You can ask anyone where they were and what they were doing on September 11th 2001 and they can remember everything about that day.
This is the way I feel about April 27th 2011
I can't believe it has been a year
I can still recall pretty much every detail of that day
It was the scariest day that I have experienced..ever
April 27th 2011 will be a day I will remember for the rest of my life
For those who don't remember,
Alabama experienced "the deadliest tornado day in the US since 1925."
62 tornadoes claimed the lives of 252 Alabamians
It started at 6am with straight line winds that brought many trees down at my house
We lost power during the morning storm and didn't get it back for a week.
We spent most of the morning and lunch time cleaning up our yard.
Thankfully, our house didn't have any damage
I remember looking on the computer and seeing the distress the weathermen were saying the afternoon storms were going to be deadly. The tornado scale's highest number is 10 and they were saying they were getting reports of 14 for the afternoon. We decided to go eat a late lunch(2ish) and get prepared for the afternoon storms. On our way home from eating (3:00)we heard on the radio there was a tornado on the ground in Cullman (the county next to ours) and the warnings never stopped till late that night.
This video has a lot of pictures and information: here
I remember around 5pm we went to the basement because the town next to ours Blountsville had reports of a tornado. Take into mind we were out of power so we were relying on the radio to get all our information. We stayed in the basement for a long time to learn the tornado did touch down in Blountsville creating damage but moved out of the way of Susan Moore.
While all this was going on, little did I know Tuscaloosa was quickly becoming the town I wouldn't recognize. After going to school there, I consider Tuscaloosa my second home. I still had an apartment and my best friend/roommate still lived down there.
I heard on the radio that Tuscaloosa was under a tornado warning, but after living there and knowing Tuscaloosa is a hot spot for tornado warnings I didn't think it would actually do damage. I think we all were immune to warnings. I called my best friend/roommate and said, I heard there is a tornado warning for Tuscaloosa, where are you? she said she was eating on the strip which is right beside the campus. So we ended the conversation and kept listening to the radio. Then James Spann (our Bham weatherman) said there is a violent wedge tornado on the ground in Tuscaloosa if you are at the campus of the University of Alabama you need to take shelter now. I immediately called Emily again and she said they were standing outside the restaurant and could see the tornado and they were being instructed to get into the freezer of the restaurant. I became really scared once again.
The tornado warning for my county was now over so my family had moved back up into the house and I will never forget the words that I heard. I came into the room to let everyone know Emily had seen the tornado and she was taking shelter and everyone went silent as they a reporter began speaking over the radio. He said "I am in Tuscaloosa on 15th street and everywhere I look it's gone." My heart stopped. My apartment was on 15th street close to where he said he was standing. he started naming businesses that we frequent stops for me and my friends and he said there was nothing left standing. I immediately tried calling Emily again and no phone would call out. I tried for 20 mins before I finally got her to answer and she only talked a minute and told me to call her family to tell them she was okay. She said I heard It is really bad, I am trying to get back to the apartment now. I was relieved to know she was okay, but still felt so upset.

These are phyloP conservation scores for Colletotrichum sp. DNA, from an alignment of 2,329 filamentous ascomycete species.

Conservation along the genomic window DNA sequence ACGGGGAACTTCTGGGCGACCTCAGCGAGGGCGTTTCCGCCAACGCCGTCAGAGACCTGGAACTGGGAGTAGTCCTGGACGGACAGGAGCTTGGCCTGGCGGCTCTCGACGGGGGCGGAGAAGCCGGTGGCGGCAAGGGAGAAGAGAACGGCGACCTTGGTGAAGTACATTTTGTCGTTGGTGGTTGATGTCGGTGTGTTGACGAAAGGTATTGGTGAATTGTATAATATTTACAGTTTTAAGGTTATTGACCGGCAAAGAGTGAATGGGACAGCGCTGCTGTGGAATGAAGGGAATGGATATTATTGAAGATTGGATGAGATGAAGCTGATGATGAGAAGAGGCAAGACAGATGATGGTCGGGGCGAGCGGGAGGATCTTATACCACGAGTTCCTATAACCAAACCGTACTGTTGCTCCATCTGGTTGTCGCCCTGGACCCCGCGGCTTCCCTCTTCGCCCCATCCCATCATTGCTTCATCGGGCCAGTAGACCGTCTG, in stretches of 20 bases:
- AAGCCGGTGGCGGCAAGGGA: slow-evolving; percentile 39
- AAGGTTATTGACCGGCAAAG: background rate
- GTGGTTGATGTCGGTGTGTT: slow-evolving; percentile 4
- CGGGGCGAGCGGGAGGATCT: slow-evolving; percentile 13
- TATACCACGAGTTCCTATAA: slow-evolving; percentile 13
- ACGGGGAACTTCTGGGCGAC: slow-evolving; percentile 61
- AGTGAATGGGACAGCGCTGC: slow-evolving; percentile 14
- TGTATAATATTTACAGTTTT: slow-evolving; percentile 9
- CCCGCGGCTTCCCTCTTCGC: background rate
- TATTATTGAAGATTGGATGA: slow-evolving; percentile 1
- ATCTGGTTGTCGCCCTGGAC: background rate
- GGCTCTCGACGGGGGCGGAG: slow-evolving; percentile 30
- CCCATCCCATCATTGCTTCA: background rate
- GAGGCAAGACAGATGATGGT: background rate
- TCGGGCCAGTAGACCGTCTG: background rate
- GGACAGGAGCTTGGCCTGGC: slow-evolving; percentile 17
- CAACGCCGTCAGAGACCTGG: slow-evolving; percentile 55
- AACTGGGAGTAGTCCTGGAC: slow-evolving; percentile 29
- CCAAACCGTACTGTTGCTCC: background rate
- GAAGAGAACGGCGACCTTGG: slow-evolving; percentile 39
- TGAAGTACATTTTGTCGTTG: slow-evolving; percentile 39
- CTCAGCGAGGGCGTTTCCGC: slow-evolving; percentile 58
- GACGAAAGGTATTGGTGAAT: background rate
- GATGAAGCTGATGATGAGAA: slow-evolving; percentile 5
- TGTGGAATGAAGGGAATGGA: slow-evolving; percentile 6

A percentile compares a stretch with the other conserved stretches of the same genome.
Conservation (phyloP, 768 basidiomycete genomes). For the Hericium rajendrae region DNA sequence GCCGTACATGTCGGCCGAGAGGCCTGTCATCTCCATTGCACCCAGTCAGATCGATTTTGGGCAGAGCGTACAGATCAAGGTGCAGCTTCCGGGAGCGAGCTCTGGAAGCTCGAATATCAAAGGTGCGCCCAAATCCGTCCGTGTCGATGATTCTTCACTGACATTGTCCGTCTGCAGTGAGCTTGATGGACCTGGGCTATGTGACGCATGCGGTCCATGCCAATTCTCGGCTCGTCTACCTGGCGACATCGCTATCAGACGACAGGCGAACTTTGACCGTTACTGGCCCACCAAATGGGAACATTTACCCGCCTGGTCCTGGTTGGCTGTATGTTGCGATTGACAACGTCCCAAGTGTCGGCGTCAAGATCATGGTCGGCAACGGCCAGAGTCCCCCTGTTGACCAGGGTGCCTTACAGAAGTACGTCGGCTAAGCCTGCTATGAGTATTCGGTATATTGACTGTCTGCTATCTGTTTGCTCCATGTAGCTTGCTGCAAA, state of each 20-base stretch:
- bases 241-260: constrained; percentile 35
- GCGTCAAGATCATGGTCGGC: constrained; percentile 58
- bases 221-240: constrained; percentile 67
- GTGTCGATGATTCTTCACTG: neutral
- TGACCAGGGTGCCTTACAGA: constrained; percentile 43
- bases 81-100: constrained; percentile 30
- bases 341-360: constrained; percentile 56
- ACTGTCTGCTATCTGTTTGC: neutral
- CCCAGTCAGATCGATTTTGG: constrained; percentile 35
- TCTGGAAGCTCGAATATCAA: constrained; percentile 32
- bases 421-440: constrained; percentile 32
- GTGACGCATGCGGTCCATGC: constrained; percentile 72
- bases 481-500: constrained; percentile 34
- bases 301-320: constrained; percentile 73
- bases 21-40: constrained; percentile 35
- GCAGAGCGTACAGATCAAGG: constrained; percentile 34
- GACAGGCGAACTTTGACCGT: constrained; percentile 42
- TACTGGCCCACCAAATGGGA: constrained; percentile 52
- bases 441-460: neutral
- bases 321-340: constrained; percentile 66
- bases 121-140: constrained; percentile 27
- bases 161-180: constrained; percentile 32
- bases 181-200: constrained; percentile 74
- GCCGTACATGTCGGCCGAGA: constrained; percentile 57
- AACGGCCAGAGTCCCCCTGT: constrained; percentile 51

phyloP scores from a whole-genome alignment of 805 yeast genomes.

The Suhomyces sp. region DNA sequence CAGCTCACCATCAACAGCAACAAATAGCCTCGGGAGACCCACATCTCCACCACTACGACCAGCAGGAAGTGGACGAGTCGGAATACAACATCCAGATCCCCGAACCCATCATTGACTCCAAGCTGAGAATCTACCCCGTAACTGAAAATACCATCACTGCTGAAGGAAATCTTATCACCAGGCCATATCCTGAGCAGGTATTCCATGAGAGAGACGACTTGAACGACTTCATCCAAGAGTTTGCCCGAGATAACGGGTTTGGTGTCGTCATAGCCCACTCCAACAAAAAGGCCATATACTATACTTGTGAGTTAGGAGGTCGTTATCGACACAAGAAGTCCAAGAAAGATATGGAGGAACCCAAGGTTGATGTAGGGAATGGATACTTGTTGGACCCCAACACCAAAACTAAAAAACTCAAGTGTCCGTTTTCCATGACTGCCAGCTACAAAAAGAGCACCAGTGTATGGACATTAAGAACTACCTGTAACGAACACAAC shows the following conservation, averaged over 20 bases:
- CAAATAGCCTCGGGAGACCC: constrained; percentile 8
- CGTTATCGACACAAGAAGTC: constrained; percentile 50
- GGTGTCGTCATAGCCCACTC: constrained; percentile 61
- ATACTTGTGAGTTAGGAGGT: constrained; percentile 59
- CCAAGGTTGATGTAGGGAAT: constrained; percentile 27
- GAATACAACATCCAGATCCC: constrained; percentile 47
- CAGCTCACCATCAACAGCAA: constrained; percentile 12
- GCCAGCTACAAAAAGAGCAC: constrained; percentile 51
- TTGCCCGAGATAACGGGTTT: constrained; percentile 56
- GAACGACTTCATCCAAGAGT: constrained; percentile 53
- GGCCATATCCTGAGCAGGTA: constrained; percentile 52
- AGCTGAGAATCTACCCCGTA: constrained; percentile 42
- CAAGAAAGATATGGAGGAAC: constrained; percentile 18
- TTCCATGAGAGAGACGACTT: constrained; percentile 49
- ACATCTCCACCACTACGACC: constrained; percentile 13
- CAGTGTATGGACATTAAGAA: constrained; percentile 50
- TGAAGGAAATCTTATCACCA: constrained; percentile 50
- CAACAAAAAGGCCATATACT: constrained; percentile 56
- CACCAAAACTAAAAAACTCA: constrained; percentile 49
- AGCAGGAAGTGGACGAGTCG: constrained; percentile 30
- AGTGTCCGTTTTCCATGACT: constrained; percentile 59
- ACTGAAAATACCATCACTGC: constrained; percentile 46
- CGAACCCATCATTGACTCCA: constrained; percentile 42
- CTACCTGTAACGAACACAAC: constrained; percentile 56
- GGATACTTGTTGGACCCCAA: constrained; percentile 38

See the Tuscaloosa tornado here
This was filmed on the campus of UA
To try and make this a shorter story.. the apartment was okay, the tornado missed it by maybe a football field. Of course there was a lot of damage to the lot, but it was still standing. I never imagined that Tuscaloosa looked as bad as it really was. Everything from my apartment to the intersection was totally gone. Emily said she had to park a mile away from the apartment and had to walk due to power lines down and unbelievable damage. She said it was like she was in an apocalypse. She said there was debris all in the roads, people were just walking around trying to help and find their belongings in the ruins of their homes. She said there was screaming, crying and people calling out for their loved ones.
This was just one of the 55 tornados. There was so much destruction in Alabama.
Minutes after the tornado
What that street looks like now
The days after were spend trying to find the missing. There were close to 500 missing in Tuscaloosa alone. The morning after these storms, reports were coming in off all the destruction. They were saying they were bringing in portable morgues to take bodies because there were so many. I broke down Tuesday morning and cried for a long time. I was still scared and at the time no one knew how the death toll. Cell phone service was still spotty because so many towers were down. Day after day, people start cleaning up and the missing number went down.
Today, one year later people are still sensitive to talk about that day. So many people have a story of actually being in the storm. Tuscaloosa's 15th street is just now a long road of vacant lots. A few businesses are starting to rebuild. The Tuscaloosa I once knew is no longer the same.
You can read more about each tornado and see more pictures here
I found this picture in my college file. I trying to get the picture of the billboard of Bama winning the national championship in 09. Who would have known everything in the picture is no longer standing.
If you live in Alabama, do you remember where you were on this day?